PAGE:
‘Flesh Ride’ owes more to ‘70s glam and riffage than their previous more rocking releases. The songs are all about the sort of things that any self-respecting ghoul would expect by a duo from the dark side. Dead rockers get the nod in the lyrics (Billy Fury) and in the name of their drum machine (Elvis). Maybe it’s the fault of the King’s namesake, maybe not, but a good half of this album fails to ignite. Interestingly, when Johnny Navarro gets angry, on songs like ‘Bloodsuckers’ and ‘Losin’ Ground’, things start to spark and those moments are well worth it.
DUN2DEF / DESTRUCTORS 666
DEUS EX MACHINA
Another Destructors split album.
In this, probably the 232nd Destructors 666 split album, the Peterborough outfit team up with Milton Keynes’ Dun2Def, with pleasing results. The latter play decent enough old school punk, chugging along nicely with two of their own songs, ‘You’re A Disease’ and ‘Drinking & Fighting’, before having a fair stab at the UK Subs’ ‘Riot’ that misses Charlie Harper’s trademark growl. In contrast, Destructors 666 singer Allen Adams, the only survivor from the ‘80s Destructors, does a more than fair Colin Abrahall impersonation on GBH’s ‘Diplomatic Immunity’, and the band’s own songs here are proof that, through all these releases, they really are coming on in leaps and bounds.
BUBBLE AND SQUEAK
Snuff legend collaborates with friends on first solo album.
Duncan Redmonds has been the driving force behind UK punk heroes Snuff for the last 20 years, as well as Billy No Mates and Guns N Wankers. He’s currently playing in Toy Dolls and Duncan’s Divas too. Over the last four years, Duncan has put this record together, featuring guest collaborations with friends from all over the world. Highlights on the 22-track CD include songs with Frankie Stubbs (Leatherface), Fat Mike (NOFX), Simon Wells (original Snuff/Southport), Ken Yokoyama (Hi-Standard), Hard Skin and No Means No, to name just a few. ‘Bubble And Squeak’ shows exactly why Duncan Redmonds is a punk legend.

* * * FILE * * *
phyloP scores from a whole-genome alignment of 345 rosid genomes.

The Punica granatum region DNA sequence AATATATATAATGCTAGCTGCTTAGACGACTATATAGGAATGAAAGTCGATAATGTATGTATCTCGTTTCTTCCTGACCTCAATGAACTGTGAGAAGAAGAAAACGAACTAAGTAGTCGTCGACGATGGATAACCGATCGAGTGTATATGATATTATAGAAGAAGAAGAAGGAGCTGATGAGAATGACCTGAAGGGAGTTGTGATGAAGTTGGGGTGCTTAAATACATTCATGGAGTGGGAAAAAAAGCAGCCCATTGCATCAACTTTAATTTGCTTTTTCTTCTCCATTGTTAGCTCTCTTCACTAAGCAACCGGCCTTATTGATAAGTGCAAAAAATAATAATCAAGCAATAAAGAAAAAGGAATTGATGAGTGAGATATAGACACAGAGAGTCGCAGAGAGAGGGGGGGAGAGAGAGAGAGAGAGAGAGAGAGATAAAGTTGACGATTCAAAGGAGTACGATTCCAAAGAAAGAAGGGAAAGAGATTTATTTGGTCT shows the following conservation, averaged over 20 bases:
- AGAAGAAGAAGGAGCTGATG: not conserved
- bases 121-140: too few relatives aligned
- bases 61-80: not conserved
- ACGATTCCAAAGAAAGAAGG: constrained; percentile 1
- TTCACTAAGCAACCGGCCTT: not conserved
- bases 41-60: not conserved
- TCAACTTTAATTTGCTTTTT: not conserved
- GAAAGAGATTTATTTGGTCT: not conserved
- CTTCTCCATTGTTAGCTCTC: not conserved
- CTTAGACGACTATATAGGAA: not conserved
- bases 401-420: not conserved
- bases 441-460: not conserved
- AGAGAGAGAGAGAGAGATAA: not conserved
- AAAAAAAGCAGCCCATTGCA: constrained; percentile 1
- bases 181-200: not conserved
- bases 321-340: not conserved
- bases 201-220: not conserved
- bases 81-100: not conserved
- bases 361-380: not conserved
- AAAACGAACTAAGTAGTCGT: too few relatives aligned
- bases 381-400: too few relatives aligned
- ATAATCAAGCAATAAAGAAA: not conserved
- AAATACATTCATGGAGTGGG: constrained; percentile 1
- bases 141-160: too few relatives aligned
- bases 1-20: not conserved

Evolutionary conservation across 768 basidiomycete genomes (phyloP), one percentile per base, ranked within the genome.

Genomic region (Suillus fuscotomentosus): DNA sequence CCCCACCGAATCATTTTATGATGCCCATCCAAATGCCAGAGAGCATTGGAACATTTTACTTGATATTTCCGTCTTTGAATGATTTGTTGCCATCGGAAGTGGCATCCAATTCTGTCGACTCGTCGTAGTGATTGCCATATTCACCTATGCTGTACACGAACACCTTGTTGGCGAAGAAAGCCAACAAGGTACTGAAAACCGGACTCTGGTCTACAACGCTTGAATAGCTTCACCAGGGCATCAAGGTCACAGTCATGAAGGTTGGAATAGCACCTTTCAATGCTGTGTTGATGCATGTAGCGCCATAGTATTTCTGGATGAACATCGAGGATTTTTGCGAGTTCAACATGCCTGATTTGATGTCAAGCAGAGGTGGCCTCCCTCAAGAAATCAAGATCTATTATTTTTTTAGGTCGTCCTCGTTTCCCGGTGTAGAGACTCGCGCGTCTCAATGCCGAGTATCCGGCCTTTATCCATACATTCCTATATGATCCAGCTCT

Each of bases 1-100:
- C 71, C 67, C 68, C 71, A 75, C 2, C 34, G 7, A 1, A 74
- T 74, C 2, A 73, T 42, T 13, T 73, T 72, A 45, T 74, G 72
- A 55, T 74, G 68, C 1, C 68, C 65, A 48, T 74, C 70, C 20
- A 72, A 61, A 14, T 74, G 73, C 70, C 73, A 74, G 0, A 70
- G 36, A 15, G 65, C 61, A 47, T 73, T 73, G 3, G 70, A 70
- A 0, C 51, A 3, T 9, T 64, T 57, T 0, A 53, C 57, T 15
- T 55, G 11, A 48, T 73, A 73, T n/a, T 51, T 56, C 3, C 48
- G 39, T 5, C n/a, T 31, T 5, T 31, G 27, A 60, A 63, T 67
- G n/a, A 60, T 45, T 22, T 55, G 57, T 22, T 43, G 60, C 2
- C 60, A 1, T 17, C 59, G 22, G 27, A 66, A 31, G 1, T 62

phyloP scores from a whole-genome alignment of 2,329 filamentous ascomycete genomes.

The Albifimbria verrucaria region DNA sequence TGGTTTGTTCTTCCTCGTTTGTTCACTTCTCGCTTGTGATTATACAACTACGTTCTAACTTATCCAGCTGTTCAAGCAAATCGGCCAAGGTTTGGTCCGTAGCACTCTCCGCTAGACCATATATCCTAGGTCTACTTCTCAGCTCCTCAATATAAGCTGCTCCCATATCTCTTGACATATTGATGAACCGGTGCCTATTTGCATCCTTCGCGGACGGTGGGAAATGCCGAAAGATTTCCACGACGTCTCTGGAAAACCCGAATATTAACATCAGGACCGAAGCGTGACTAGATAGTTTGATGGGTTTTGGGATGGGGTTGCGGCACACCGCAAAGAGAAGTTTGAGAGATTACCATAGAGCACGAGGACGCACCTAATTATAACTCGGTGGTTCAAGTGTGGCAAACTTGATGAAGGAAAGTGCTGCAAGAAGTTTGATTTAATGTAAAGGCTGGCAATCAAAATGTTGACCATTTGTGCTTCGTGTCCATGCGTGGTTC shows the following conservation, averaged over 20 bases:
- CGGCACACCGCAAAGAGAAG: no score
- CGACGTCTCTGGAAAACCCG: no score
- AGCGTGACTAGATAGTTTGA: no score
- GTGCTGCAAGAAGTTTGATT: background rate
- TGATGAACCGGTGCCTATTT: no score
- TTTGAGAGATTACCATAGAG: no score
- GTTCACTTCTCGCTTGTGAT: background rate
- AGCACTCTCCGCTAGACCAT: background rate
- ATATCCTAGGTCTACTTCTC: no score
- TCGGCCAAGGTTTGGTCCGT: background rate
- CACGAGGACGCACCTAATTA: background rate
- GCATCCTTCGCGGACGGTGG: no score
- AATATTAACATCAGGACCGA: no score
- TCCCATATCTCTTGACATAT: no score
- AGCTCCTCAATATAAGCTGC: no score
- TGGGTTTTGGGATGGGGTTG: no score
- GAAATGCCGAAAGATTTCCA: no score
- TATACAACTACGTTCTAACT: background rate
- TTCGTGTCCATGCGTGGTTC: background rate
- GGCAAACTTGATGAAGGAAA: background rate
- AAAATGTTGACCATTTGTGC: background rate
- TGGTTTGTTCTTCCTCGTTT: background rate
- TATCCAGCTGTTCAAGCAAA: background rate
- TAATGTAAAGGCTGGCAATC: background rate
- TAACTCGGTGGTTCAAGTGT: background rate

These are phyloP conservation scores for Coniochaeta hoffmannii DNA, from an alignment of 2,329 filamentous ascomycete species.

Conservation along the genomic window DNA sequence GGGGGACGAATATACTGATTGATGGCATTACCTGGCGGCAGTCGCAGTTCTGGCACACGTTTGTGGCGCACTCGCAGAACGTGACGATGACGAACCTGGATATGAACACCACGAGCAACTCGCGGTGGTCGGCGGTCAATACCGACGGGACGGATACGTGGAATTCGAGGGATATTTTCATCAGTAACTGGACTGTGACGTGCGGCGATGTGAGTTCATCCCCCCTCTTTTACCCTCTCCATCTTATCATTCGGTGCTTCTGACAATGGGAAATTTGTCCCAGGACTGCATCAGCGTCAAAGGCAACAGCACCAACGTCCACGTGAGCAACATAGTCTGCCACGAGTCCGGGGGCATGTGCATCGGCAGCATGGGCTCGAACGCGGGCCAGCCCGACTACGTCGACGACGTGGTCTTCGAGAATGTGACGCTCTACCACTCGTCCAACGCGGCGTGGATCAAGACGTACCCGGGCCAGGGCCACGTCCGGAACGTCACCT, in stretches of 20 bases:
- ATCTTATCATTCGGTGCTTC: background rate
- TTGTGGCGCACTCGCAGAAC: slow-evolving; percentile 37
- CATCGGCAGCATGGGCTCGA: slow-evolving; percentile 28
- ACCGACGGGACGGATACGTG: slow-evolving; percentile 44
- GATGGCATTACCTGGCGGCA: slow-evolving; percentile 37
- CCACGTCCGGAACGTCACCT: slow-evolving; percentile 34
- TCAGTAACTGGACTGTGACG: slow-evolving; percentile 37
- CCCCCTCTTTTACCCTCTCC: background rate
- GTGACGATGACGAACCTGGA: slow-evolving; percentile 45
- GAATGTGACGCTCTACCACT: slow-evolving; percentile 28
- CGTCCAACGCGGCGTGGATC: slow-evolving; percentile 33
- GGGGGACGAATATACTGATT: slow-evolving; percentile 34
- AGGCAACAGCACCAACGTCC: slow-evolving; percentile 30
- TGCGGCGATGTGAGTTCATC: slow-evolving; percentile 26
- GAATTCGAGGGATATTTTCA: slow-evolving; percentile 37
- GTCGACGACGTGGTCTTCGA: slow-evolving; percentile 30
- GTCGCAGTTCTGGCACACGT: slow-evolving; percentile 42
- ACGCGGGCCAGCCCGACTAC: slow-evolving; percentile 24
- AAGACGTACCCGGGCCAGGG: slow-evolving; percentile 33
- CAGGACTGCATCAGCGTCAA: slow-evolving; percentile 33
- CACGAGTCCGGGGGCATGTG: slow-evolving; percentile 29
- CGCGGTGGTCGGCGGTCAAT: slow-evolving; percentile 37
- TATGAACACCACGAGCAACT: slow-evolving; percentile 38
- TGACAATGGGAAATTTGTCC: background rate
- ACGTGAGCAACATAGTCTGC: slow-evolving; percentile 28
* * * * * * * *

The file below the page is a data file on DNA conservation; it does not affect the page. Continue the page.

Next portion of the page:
TO THE DEATH
Syracuse straight edge legends return with a bang.
While their militant straight edge stance attracted controversy over the years, NY’s Earth Crisis helped to define the metallic hardcore genre in the mid-‘90s; and anyone who remembers the awesomeness of ‘Firestorm’ and ‘Destroy The Machines’ is sure to be intrigued by what the band have to offer more than a decade later. It’s a pleasure to report that they’ve lost none of the things that made those albums so important – Karl Buechner’s raging vocals and a blend of chugging riffs and thrashy mid-sections that’s both bruising and dynamic. Sounding surprisingly fresh and energetic throughout, it’s great to have them back.